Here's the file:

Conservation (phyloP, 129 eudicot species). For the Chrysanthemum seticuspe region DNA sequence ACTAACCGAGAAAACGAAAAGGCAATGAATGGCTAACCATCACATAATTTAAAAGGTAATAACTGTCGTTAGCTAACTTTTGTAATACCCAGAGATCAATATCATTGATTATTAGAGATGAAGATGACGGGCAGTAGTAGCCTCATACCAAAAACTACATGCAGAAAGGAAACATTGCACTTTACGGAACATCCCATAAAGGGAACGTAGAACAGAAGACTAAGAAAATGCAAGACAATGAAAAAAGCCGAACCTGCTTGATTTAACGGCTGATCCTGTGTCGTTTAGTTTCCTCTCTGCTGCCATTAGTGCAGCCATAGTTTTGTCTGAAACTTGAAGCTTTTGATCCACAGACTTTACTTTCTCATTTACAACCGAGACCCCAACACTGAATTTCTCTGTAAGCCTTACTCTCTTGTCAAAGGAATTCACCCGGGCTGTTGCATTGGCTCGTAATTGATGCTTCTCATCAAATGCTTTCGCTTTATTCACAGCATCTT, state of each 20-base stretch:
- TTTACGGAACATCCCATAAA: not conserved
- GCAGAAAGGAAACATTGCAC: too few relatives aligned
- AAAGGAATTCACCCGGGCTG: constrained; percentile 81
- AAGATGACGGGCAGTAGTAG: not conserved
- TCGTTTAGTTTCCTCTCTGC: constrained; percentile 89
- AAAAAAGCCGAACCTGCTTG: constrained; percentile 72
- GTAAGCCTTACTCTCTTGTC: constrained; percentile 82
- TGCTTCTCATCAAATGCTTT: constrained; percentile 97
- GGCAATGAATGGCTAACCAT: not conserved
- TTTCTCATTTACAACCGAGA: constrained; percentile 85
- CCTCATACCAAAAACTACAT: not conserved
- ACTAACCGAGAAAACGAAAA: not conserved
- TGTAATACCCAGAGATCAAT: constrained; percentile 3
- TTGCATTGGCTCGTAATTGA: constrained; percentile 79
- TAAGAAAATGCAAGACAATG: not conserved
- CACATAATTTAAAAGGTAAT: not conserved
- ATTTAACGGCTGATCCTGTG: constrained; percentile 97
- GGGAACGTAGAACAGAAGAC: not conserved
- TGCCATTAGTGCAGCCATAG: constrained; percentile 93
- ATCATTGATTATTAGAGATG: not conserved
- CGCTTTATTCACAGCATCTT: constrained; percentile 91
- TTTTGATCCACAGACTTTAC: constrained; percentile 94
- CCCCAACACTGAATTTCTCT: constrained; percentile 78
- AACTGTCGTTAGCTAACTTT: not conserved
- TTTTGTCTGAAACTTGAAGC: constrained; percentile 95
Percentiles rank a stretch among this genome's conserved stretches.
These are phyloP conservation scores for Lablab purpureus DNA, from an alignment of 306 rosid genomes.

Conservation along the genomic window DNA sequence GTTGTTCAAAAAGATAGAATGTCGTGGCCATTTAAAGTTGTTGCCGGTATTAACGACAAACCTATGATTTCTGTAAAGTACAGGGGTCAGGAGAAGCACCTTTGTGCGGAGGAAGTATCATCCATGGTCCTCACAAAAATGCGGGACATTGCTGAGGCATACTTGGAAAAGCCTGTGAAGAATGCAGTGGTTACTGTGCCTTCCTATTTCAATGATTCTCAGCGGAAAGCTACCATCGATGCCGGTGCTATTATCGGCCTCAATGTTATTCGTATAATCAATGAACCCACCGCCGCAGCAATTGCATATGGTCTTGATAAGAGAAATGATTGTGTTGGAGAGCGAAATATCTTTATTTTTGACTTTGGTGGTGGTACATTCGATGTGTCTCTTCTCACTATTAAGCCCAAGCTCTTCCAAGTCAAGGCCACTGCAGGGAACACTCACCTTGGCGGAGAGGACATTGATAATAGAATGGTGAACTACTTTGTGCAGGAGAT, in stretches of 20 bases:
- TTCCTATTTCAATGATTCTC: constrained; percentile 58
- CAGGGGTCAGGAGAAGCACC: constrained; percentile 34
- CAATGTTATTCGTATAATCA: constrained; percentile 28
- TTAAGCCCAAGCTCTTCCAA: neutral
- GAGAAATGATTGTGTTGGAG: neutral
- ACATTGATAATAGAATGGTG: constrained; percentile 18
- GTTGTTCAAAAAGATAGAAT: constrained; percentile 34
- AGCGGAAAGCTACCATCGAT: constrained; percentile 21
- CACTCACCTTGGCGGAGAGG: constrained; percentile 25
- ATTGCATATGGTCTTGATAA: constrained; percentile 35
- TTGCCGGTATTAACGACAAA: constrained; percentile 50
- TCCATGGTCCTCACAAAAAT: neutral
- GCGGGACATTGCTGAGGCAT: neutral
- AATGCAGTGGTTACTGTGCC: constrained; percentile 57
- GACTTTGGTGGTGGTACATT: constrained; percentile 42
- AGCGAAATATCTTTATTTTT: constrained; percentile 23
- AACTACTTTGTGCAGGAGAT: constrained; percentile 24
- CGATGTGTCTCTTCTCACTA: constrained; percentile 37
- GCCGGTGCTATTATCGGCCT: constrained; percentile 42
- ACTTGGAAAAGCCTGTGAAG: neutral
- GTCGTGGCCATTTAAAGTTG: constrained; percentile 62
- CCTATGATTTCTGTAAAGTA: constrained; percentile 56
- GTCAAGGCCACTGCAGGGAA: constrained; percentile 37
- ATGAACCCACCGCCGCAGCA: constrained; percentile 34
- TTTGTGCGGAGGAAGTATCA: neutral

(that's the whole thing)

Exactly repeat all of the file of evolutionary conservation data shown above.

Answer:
Conservation (phyloP, 129 eudicot species). For the Chrysanthemum seticuspe region DNA sequence ACTAACCGAGAAAACGAAAAGGCAATGAATGGCTAACCATCACATAATTTAAAAGGTAATAACTGTCGTTAGCTAACTTTTGTAATACCCAGAGATCAATATCATTGATTATTAGAGATGAAGATGACGGGCAGTAGTAGCCTCATACCAAAAACTACATGCAGAAAGGAAACATTGCACTTTACGGAACATCCCATAAAGGGAACGTAGAACAGAAGACTAAGAAAATGCAAGACAATGAAAAAAGCCGAACCTGCTTGATTTAACGGCTGATCCTGTGTCGTTTAGTTTCCTCTCTGCTGCCATTAGTGCAGCCATAGTTTTGTCTGAAACTTGAAGCTTTTGATCCACAGACTTTACTTTCTCATTTACAACCGAGACCCCAACACTGAATTTCTCTGTAAGCCTTACTCTCTTGTCAAAGGAATTCACCCGGGCTGTTGCATTGGCTCGTAATTGATGCTTCTCATCAAATGCTTTCGCTTTATTCACAGCATCTT, state of each 20-base stretch:
- TTTACGGAACATCCCATAAA: not conserved
- GCAGAAAGGAAACATTGCAC: too few relatives aligned
- AAAGGAATTCACCCGGGCTG: constrained; percentile 81
- AAGATGACGGGCAGTAGTAG: not conserved
- TCGTTTAGTTTCCTCTCTGC: constrained; percentile 89
- AAAAAAGCCGAACCTGCTTG: constrained; percentile 72
- GTAAGCCTTACTCTCTTGTC: constrained; percentile 82
- TGCTTCTCATCAAATGCTTT: constrained; percentile 97
- GGCAATGAATGGCTAACCAT: not conserved
- TTTCTCATTTACAACCGAGA: constrained; percentile 85
- CCTCATACCAAAAACTACAT: not conserved
- ACTAACCGAGAAAACGAAAA: not conserved
- TGTAATACCCAGAGATCAAT: constrained; percentile 3
- TTGCATTGGCTCGTAATTGA: constrained; percentile 79
- TAAGAAAATGCAAGACAATG: not conserved
- CACATAATTTAAAAGGTAAT: not conserved
- ATTTAACGGCTGATCCTGTG: constrained; percentile 97
- GGGAACGTAGAACAGAAGAC: not conserved
- TGCCATTAGTGCAGCCATAG: constrained; percentile 93
- ATCATTGATTATTAGAGATG: not conserved
- CGCTTTATTCACAGCATCTT: constrained; percentile 91
- TTTTGATCCACAGACTTTAC: constrained; percentile 94
- CCCCAACACTGAATTTCTCT: constrained; percentile 78
- AACTGTCGTTAGCTAACTTT: not conserved
- TTTTGTCTGAAACTTGAAGC: constrained; percentile 95
Percentiles rank a stretch among this genome's conserved stretches.
These are phyloP conservation scores for Lablab purpureus DNA, from an alignment of 306 rosid genomes.

Conservation along the genomic window DNA sequence GTTGTTCAAAAAGATAGAATGTCGTGGCCATTTAAAGTTGTTGCCGGTATTAACGACAAACCTATGATTTCTGTAAAGTACAGGGGTCAGGAGAAGCACCTTTGTGCGGAGGAAGTATCATCCATGGTCCTCACAAAAATGCGGGACATTGCTGAGGCATACTTGGAAAAGCCTGTGAAGAATGCAGTGGTTACTGTGCCTTCCTATTTCAATGATTCTCAGCGGAAAGCTACCATCGATGCCGGTGCTATTATCGGCCTCAATGTTATTCGTATAATCAATGAACCCACCGCCGCAGCAATTGCATATGGTCTTGATAAGAGAAATGATTGTGTTGGAGAGCGAAATATCTTTATTTTTGACTTTGGTGGTGGTACATTCGATGTGTCTCTTCTCACTATTAAGCCCAAGCTCTTCCAAGTCAAGGCCACTGCAGGGAACACTCACCTTGGCGGAGAGGACATTGATAATAGAATGGTGAACTACTTTGTGCAGGAGAT, in stretches of 20 bases:
- TTCCTATTTCAATGATTCTC: constrained; percentile 58
- CAGGGGTCAGGAGAAGCACC: constrained; percentile 34
- CAATGTTATTCGTATAATCA: constrained; percentile 28
- TTAAGCCCAAGCTCTTCCAA: neutral
- GAGAAATGATTGTGTTGGAG: neutral
- ACATTGATAATAGAATGGTG: constrained; percentile 18
- GTTGTTCAAAAAGATAGAAT: constrained; percentile 34
- AGCGGAAAGCTACCATCGAT: constrained; percentile 21
- CACTCACCTTGGCGGAGAGG: constrained; percentile 25
- ATTGCATATGGTCTTGATAA: constrained; percentile 35
- TTGCCGGTATTAACGACAAA: constrained; percentile 50
- TCCATGGTCCTCACAAAAAT: neutral
- GCGGGACATTGCTGAGGCAT: neutral
- AATGCAGTGGTTACTGTGCC: constrained; percentile 57
- GACTTTGGTGGTGGTACATT: constrained; percentile 42
- AGCGAAATATCTTTATTTTT: constrained; percentile 23
- AACTACTTTGTGCAGGAGAT: constrained; percentile 24
- CGATGTGTCTCTTCTCACTA: constrained; percentile 37
- GCCGGTGCTATTATCGGCCT: constrained; percentile 42
- ACTTGGAAAAGCCTGTGAAG: neutral
- GTCGTGGCCATTTAAAGTTG: constrained; percentile 62
- CCTATGATTTCTGTAAAGTA: constrained; percentile 56
- GTCAAGGCCACTGCAGGGAA: constrained; percentile 37
- ATGAACCCACCGCCGCAGCA: constrained; percentile 34
- TTTGTGCGGAGGAAGTATCA: neutral